When focusing on the “racist” upholds a broken system

or: When are we going to get real about poor people of color wanting to be safe and the underpinnings of the police force undermining the efforts of good police?


I just came across this article about an Oakland firefighter filing a discrimination case because he and his young sons were held at gunpoint by a police officer and forced to put their hands up when the firefighter went into his own firehouse to check that it was secured. The firefighter shared that this moment completely reframed his nine-year-old and twelve-year-old sons’ understanding of police officers from this moment forward. Quoting from the article, “I think they view black males as a threat,” the firefighter said.

(A police consultant said there was no racial aspect to the incident and that the officer was following protocol.)


I came across the article moments before heading to a Buddhist-led nonviolent protest of Urban Shield, a militarization exercise and military weapons show for local police departments. Our region’s annual glorified gun show and military exercise (run in previous years by the Israeli military) occurs next week in the wake of Michael Brown’s shooting and the ensuing military-level response to nonviolent protests.


The firefighter was held at gunpoint the same night I was at a community event where we talked through our reactions to Ferguson. One of the activities was partnering with someone we didn’t know well and saying for four minutes, “I am sick and tired of hearing about…” One of the things I named was “I am sick and tired of hearing about one bad cop. Individual cops keep getting thrown under the bus by politicians so that we have a sense that it’s a crap shoot whether we’ll get a good cop or a bad cop. Most of the police I’ve met are good people, and they’re in a system that is trying to stop them from being good. I’ve watched good officers become people I don’t recognize as chiefs of police because they are holding the reigns of a system that is too broken for them to do anything but try to keep it from falling apart on their watch. I am tired of hearing about a few bad apples when no one is willing to look at the rotten barrel that is working hard to rot all of the good apples.”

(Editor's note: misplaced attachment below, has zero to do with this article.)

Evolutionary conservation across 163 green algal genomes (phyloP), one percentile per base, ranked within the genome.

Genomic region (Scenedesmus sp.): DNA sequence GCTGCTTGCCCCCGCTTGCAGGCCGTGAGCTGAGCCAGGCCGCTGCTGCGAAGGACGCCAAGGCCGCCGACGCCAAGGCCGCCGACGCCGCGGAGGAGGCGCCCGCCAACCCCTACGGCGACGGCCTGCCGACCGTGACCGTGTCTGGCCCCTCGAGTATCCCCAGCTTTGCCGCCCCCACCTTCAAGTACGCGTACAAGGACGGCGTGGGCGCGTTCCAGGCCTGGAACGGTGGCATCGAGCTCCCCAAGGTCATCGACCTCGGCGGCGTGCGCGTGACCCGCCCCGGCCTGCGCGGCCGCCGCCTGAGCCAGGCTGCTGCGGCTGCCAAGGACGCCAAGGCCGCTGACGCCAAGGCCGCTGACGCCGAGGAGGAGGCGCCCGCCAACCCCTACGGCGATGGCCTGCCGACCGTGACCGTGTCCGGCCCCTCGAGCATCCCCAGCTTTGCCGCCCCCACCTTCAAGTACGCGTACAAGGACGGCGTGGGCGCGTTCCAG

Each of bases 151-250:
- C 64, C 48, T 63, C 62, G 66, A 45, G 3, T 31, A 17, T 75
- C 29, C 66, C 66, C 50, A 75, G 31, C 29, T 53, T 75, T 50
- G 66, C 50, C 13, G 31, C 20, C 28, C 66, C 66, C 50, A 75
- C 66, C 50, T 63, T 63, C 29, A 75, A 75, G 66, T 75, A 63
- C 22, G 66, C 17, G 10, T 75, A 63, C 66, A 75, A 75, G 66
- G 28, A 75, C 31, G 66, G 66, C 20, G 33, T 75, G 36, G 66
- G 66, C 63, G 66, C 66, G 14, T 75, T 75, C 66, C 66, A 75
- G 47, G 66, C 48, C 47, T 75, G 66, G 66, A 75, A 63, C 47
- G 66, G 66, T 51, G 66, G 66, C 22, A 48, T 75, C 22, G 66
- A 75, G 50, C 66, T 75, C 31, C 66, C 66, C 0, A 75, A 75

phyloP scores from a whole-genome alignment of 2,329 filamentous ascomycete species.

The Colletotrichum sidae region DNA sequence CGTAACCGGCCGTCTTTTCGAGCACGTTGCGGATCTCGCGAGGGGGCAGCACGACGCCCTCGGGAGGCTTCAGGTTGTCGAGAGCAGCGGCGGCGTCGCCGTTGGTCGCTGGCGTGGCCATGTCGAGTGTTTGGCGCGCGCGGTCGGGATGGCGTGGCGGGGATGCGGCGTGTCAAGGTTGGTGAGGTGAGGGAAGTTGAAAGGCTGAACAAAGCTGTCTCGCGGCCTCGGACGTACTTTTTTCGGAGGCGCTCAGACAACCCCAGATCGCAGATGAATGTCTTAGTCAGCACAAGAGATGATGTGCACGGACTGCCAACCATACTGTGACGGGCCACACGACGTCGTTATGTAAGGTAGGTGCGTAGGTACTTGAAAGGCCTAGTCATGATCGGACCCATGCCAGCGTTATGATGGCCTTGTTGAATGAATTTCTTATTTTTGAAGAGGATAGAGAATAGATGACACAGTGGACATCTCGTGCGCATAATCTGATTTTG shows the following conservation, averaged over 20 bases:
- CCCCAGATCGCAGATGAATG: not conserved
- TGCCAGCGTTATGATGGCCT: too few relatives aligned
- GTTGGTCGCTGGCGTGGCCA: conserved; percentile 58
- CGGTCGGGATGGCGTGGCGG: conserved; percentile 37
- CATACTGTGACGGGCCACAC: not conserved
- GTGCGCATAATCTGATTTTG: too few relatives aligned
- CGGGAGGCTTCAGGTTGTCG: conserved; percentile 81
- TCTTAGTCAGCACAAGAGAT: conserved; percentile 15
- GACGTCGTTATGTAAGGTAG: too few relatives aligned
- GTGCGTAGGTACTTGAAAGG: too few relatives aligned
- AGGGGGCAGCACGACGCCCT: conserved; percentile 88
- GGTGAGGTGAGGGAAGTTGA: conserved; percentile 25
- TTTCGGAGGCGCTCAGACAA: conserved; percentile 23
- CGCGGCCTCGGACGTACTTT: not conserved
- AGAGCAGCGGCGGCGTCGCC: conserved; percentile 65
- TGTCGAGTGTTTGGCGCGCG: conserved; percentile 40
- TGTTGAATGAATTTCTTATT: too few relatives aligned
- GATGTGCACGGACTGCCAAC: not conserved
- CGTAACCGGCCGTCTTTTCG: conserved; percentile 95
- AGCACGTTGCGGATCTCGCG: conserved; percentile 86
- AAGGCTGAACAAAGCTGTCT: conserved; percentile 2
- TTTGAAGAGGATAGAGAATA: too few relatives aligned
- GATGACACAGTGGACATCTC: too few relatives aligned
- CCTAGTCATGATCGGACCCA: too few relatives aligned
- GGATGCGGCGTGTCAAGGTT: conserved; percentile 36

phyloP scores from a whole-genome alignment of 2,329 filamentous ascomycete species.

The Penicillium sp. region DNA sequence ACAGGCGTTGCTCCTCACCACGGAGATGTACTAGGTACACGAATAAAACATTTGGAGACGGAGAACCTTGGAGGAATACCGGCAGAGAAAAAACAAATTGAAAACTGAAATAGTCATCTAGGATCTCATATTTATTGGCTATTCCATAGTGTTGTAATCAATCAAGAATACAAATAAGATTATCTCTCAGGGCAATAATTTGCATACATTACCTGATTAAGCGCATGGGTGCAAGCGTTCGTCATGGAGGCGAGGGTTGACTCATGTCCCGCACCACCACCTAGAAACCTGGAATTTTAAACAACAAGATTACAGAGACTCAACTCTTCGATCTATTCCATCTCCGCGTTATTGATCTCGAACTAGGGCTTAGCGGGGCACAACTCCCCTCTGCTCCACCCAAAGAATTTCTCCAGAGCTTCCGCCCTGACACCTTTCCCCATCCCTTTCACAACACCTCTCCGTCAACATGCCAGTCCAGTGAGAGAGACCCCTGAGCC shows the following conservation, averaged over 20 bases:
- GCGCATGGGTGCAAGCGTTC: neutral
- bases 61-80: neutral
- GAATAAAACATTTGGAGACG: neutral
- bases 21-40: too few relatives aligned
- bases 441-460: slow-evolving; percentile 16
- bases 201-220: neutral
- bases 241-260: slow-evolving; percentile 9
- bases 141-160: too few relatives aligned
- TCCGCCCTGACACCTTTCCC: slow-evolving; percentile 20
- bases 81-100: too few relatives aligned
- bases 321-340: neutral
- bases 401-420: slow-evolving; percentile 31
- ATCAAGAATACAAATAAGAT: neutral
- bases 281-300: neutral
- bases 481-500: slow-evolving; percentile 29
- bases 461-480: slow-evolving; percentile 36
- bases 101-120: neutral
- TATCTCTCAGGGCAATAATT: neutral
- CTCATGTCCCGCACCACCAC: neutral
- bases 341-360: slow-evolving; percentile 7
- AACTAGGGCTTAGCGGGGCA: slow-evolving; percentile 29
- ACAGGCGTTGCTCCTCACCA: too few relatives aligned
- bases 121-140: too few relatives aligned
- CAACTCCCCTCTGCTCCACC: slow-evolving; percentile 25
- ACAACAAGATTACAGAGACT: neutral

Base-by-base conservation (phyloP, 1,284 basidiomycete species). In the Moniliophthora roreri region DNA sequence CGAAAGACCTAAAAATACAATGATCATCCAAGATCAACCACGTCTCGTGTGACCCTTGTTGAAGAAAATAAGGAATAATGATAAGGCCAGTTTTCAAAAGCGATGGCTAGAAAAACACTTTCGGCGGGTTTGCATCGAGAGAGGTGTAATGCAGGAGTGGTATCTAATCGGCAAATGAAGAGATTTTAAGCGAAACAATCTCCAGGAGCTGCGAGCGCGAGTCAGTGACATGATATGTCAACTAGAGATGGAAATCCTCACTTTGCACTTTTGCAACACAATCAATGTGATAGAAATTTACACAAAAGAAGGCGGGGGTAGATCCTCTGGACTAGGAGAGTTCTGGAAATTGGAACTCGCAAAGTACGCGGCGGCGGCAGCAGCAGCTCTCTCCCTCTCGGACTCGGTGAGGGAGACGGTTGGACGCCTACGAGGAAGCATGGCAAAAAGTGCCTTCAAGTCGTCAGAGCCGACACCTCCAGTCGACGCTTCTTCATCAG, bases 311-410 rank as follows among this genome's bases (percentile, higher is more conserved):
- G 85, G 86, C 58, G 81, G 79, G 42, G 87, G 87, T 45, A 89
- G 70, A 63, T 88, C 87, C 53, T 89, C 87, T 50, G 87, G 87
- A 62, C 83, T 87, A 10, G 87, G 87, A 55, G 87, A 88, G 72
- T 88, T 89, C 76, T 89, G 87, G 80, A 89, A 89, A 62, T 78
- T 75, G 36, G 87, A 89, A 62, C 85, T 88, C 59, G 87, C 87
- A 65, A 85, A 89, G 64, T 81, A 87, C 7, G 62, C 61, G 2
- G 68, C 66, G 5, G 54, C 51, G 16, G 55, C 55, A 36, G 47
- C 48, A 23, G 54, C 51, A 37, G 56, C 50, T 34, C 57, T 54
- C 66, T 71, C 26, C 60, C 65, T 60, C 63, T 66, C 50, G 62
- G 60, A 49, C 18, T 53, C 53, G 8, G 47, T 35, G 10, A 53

I may have really offended you with that paragraph, and the good news is that if I did, you’re not alone. A good number of my friends are angry about the lack of safety in Oakland—people getting shot too frequently, vandalism, break-ins, armed robbery (one of which happened in front of the Oakland Peace Center just a couple of weeks ago), assault. I personally know people who have or have myself experienced these crimes, and it ain’t good. Another number of my friends hate the Oakland Police Department for the police harassment they and their friends have needlessly borne, and even many of my friends who abhor violence and are not engaged in politics deeply distrust the OPD because of its long legacy of corruption and resistence to reform (depending on who you ask).*


I have had four conversations this week that leave me sad and wondering:

  • Two White clergy friends in different parts of the country in different denominations preached about the injustice of the death of Michael Brown in mostly White congregations, and both experienced angry and hurt reactions from men in uniform who worship in their congregations—reactions that may even jeopardize one’s tenure as minister at that church.